New office space in central London is at a 20-year high despite fears over the impact of the EU referendum, latest figures show.

A survey by consultancy Deloitte says builders started work on 52 new office developments in past six months in centre of the capital, the highest figure for past 20 years.

A total of 14.2m sqft of office space is now under construction, according to asurvey which is carried out every six months. That’s more than at any time since the financial crash in 2008.

Between 2017 and 2020, 39m sqft of new office space will be coming onto the market.

A company spokesperson said: “The current boom in office space shows a continued confidence in London.

It also shows how much pent-up demand there is in marketplace. While there is some long-term uncertainty because of referendum and its potential implications, it’s definitely business as usual in this sector of London’s commercial property market.”

The largest construction project under way in central London is at 100 Bishopsgate. US firm Brookfield Property Partners is building an 867,000 sqft skyscraper close to the Gherkin.

The biggest which broke ground in the past six months is the Fleet Building at 70 Farringdon Street, an 843,000 sqft project.

The survey comes despite fears that the23rd June referendum on whether to stay in the EU or to vote for a ‘Brexit’ would hit demand for office space. Construction industry figures, including chief executive of Land Securities, have warned the uncertainty could have a negative impact, and investment in London office buildings has previously fallen off.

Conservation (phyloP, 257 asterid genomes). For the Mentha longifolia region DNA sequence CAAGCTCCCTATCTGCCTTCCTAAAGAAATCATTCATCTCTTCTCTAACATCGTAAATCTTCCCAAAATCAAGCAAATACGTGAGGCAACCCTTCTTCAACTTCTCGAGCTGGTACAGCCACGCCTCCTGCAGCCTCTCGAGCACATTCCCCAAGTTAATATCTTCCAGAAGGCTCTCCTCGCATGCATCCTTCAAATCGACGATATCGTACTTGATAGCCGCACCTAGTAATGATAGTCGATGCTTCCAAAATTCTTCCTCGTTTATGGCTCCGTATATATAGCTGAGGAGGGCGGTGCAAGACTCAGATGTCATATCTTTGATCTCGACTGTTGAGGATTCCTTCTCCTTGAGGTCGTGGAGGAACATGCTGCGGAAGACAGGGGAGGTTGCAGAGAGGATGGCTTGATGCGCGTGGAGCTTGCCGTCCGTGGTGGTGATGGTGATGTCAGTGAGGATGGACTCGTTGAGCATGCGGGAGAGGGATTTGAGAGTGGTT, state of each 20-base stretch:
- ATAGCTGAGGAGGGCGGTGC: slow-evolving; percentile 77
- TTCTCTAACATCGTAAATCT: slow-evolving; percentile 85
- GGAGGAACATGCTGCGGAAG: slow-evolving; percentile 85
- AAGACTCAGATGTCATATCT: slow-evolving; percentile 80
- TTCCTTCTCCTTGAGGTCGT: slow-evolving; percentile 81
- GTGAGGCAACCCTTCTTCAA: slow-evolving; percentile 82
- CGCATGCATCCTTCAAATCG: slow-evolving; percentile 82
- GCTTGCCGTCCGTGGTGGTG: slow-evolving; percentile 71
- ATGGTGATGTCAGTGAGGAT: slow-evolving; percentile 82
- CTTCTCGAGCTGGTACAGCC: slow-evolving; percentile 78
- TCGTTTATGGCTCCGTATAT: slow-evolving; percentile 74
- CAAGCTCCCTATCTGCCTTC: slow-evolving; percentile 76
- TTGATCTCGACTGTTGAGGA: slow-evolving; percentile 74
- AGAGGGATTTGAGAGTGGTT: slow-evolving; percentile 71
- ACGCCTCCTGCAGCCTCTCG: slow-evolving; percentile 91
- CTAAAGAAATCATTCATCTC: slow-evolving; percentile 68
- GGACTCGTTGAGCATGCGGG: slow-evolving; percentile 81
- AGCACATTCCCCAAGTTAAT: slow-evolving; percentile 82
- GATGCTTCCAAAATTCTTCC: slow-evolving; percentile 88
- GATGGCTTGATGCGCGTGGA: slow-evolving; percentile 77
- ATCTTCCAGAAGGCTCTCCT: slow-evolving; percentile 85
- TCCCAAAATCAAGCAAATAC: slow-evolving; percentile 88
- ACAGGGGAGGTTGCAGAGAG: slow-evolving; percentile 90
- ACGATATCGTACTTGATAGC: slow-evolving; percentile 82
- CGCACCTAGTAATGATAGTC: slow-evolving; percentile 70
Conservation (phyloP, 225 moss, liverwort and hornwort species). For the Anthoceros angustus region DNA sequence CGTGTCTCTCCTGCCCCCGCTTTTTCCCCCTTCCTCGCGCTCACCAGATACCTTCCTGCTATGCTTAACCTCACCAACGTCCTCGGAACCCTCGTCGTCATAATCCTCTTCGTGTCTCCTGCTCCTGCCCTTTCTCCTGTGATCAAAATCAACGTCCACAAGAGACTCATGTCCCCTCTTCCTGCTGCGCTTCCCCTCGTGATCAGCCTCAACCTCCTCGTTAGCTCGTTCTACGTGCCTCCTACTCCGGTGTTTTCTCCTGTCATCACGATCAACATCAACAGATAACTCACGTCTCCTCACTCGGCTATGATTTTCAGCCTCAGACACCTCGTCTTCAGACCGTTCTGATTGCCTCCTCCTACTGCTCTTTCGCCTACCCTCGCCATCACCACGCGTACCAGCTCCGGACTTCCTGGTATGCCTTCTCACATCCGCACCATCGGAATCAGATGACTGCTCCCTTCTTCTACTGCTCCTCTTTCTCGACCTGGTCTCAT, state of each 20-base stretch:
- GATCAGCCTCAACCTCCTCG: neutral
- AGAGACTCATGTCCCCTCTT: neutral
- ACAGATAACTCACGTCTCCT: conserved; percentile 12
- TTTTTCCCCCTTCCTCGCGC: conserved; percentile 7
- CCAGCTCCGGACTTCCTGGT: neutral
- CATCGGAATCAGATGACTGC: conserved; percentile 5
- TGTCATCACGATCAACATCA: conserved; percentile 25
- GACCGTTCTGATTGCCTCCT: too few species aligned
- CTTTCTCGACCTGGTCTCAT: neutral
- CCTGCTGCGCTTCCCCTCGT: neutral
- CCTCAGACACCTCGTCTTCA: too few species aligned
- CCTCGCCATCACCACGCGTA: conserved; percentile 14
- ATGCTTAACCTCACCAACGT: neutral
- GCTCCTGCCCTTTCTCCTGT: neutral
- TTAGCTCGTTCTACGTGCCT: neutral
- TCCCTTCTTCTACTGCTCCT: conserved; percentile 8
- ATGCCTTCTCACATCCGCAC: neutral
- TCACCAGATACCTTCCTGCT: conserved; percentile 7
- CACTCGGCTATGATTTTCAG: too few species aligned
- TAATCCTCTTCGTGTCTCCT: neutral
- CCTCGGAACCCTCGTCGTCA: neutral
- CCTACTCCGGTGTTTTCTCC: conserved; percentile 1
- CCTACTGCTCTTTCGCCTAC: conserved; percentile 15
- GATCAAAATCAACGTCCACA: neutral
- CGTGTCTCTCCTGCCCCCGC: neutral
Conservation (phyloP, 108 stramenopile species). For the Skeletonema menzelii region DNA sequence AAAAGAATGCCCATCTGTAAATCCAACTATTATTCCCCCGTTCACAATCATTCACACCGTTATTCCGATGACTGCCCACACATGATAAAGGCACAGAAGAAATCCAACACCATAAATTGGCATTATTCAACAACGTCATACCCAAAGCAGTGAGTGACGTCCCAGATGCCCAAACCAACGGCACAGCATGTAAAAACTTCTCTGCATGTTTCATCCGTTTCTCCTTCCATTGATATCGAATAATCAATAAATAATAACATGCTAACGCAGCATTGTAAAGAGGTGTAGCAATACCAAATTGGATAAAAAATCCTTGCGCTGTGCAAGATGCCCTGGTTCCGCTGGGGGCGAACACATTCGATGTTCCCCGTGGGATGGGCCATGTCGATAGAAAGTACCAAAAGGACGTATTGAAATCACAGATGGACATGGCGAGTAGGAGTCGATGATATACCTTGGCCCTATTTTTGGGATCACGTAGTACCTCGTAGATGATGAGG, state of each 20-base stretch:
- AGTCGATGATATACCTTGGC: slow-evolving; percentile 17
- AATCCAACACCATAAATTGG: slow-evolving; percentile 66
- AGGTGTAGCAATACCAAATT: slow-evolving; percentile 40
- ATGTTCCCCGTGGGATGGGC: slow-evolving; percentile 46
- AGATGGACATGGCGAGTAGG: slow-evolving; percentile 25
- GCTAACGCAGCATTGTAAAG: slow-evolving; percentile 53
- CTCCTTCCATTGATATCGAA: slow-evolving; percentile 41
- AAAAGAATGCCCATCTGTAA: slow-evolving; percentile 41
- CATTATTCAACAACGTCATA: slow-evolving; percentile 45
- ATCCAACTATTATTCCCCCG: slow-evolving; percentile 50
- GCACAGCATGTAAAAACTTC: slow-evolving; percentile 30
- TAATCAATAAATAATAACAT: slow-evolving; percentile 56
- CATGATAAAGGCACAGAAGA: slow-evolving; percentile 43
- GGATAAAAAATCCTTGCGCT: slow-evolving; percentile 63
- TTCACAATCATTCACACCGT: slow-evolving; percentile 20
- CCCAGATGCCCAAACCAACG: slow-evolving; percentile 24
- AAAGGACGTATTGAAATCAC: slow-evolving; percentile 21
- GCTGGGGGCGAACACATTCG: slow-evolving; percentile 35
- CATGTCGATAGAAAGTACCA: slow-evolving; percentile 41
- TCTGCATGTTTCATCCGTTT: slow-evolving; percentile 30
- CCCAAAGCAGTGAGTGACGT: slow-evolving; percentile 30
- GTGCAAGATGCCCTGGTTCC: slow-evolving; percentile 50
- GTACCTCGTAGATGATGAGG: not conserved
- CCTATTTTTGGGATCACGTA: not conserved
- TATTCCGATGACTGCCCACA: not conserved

But demand dating back to financial crisis is driving the trend back up, says Deloitte head of occupier advisory, Chris Lewis. Demand is being driven by finance, technology, and media firms.

The supply of new office space is at its lowest in 15 years. Development has been below average for past five years, so little office space has been completed.

However, current large number of new developments “is a surprise”, he added, offering tenants more choice.

Major developments tend to take between four and five years in their preparation stage, and once they’re under construction, it’s difficult to call a halt to them. Any effect from a ‘Brexit’ may well take some time to come to light, according to Deloitte’s researcher and author Shaun Dawson.

The amount of office space under development which has already been let stands at 42% - up on six months ago – and 70% of space which came onto letting market last year had tenants at end of construction.

Mr Dawson dismissed fears of a future over-supply. He said city is still “playing catch-up”.

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